It's quite possibly my favorite Fury ability (yes, even more so than Titan's Grip, which I am currently back in love with - I know you were all pulling for us crazy kids to make it) just for the fun of hearing the swoosh-bang on a BT crit. That sound means hit the slam button for extra damage! It's like getting all cherries on the slot machine, but without having to sit with all those people feeding quarters into the boxes with that desperate, hardened stare. Those folks scare me. I get the sense they'd like an instant cast slam as well, so as to easily steal my quarters.
15 Minutes of Fame is our look at World of Warcraft players of all shapes and sizes - from the renowned to the relatively anonymous, the remarkable to the player next door. Tip us off to players you'd like to hear more about.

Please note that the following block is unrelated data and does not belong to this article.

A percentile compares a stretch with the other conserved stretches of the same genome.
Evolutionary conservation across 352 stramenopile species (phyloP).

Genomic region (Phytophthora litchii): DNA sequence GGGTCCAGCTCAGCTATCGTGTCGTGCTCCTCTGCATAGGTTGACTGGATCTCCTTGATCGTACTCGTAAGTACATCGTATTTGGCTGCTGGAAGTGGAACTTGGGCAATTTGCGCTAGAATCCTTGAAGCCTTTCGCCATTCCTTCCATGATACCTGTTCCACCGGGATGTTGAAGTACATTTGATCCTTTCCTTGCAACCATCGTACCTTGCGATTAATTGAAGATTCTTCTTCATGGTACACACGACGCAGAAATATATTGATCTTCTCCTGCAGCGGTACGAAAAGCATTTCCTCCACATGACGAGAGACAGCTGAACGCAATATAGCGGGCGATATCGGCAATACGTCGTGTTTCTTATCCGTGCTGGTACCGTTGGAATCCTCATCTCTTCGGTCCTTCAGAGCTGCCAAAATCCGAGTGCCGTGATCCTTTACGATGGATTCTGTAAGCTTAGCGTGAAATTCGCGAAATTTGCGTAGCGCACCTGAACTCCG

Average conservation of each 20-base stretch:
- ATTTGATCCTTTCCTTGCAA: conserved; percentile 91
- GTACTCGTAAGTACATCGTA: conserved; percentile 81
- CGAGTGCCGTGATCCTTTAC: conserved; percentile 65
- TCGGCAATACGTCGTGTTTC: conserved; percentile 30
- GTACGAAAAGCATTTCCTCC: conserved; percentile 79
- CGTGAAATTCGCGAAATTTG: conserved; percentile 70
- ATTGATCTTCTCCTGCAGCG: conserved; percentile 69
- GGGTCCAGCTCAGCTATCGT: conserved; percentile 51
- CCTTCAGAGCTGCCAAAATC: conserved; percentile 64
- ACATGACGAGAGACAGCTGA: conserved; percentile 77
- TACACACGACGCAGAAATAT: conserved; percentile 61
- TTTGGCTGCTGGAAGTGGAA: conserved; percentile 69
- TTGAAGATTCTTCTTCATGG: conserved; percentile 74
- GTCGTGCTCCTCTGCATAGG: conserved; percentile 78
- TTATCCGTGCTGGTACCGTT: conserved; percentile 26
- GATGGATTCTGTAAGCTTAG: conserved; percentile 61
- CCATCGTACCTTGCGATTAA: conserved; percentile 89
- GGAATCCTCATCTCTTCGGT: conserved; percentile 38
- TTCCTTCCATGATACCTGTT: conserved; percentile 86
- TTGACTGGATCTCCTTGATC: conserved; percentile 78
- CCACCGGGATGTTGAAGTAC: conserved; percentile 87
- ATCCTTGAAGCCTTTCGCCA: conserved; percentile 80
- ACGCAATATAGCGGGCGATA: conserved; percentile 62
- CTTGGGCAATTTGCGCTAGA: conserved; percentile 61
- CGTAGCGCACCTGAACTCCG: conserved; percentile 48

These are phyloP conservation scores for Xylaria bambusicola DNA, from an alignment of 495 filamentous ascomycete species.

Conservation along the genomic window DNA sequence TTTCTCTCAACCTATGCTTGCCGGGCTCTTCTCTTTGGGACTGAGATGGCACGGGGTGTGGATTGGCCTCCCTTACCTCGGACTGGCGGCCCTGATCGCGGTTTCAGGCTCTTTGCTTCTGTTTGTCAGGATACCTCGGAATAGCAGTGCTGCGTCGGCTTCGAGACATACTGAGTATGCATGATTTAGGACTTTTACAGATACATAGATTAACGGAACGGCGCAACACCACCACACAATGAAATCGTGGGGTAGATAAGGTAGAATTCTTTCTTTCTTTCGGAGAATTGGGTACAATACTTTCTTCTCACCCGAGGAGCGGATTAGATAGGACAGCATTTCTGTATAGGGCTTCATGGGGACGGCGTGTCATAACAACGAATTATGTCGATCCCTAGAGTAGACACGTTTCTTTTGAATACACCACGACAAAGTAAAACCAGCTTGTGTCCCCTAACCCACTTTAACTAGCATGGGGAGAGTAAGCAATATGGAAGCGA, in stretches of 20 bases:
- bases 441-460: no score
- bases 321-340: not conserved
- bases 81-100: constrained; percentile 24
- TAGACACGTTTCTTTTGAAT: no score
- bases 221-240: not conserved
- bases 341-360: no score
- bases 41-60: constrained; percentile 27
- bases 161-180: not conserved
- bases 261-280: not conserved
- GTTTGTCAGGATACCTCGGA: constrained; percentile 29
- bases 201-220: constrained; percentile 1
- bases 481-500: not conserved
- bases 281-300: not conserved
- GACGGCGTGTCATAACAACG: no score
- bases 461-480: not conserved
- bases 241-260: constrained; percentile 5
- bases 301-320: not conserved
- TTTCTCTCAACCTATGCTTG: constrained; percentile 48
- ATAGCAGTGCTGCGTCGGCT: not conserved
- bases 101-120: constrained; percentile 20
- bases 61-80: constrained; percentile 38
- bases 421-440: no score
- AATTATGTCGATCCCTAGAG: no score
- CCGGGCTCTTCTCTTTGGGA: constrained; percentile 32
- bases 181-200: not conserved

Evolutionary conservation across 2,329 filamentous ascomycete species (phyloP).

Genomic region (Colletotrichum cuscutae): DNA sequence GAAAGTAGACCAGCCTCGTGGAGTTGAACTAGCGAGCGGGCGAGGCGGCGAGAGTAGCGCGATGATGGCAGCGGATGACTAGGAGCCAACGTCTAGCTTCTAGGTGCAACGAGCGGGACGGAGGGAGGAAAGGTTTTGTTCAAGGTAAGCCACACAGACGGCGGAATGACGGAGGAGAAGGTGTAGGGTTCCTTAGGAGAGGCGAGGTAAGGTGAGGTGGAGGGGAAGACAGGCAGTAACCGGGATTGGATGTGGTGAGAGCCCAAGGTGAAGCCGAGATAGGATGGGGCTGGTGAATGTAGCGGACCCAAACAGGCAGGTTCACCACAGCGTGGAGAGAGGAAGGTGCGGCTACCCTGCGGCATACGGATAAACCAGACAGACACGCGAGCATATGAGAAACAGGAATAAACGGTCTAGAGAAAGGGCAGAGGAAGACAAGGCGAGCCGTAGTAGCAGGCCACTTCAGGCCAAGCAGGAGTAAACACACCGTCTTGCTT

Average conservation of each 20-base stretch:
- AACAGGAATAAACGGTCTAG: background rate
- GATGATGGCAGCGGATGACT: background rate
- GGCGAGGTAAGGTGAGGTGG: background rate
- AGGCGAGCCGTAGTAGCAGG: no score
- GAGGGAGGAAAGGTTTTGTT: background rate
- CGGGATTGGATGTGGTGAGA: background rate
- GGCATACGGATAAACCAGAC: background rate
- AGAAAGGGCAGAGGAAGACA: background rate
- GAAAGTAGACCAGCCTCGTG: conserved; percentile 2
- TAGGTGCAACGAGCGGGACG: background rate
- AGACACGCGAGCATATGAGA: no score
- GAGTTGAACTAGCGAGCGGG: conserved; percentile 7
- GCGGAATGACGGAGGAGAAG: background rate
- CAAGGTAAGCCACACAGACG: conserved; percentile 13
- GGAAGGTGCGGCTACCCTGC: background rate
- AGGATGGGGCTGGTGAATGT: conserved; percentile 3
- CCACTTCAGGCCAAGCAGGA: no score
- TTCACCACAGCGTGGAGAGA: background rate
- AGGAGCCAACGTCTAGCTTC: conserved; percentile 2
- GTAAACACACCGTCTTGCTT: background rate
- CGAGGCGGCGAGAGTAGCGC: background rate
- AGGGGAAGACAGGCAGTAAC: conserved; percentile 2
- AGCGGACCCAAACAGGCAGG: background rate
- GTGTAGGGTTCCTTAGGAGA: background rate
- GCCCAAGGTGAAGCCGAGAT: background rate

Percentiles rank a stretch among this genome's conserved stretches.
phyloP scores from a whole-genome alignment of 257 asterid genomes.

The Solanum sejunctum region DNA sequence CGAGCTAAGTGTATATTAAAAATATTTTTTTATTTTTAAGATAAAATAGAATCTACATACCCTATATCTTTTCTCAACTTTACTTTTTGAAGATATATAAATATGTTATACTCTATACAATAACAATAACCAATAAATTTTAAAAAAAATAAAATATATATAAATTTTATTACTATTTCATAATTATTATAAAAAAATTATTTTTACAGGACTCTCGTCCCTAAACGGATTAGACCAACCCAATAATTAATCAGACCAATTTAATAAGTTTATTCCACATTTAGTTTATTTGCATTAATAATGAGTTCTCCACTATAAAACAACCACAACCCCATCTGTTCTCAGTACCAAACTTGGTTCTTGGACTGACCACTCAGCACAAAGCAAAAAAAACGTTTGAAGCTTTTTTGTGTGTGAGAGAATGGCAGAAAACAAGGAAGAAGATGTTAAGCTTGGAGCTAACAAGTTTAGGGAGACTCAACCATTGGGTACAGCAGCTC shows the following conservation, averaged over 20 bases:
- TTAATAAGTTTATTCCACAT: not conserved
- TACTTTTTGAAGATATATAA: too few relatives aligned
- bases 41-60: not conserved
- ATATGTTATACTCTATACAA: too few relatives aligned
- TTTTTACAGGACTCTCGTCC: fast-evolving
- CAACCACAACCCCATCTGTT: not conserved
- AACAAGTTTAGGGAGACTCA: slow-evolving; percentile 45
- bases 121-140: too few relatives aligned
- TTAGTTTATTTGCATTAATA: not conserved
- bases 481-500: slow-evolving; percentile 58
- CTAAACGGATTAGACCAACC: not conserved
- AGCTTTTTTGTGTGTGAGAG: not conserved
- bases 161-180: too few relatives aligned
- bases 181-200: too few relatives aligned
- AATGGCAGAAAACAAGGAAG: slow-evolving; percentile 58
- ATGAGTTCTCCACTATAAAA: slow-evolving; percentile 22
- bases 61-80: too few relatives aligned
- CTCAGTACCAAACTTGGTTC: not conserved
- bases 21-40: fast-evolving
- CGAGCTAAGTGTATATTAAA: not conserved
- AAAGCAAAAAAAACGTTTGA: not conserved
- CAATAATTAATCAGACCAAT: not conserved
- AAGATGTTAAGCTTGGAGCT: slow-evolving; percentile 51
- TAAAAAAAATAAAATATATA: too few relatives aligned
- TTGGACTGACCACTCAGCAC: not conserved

So - achievements. They're a pretty neat concept for casual players as well as ... well, over-achievers. Fans of the upcoming new feature have already begun setting up for various achievements, farming rep, running old-school content and collecting gear and quest completions in preparation for the expansion's launch.
Among the high achievers is <Hells Fury> of Eonar-EU. "Unlike most guilds," writes officer Nerfs in a news tip to 15 Minutes of Fame, "it is not focused on raiding or PvP. We are instead focusing on the achievements that will be released with the pre-expansion patch and the expansion itself." Pretty cool idea for a bunch of folks with mixed-up schedules and piled-on work and school responsibilities! We visited with Nerfs yesterday to see how the guild is pulling it all together - and we have to admit, this sounds like a fun new way to play as a group.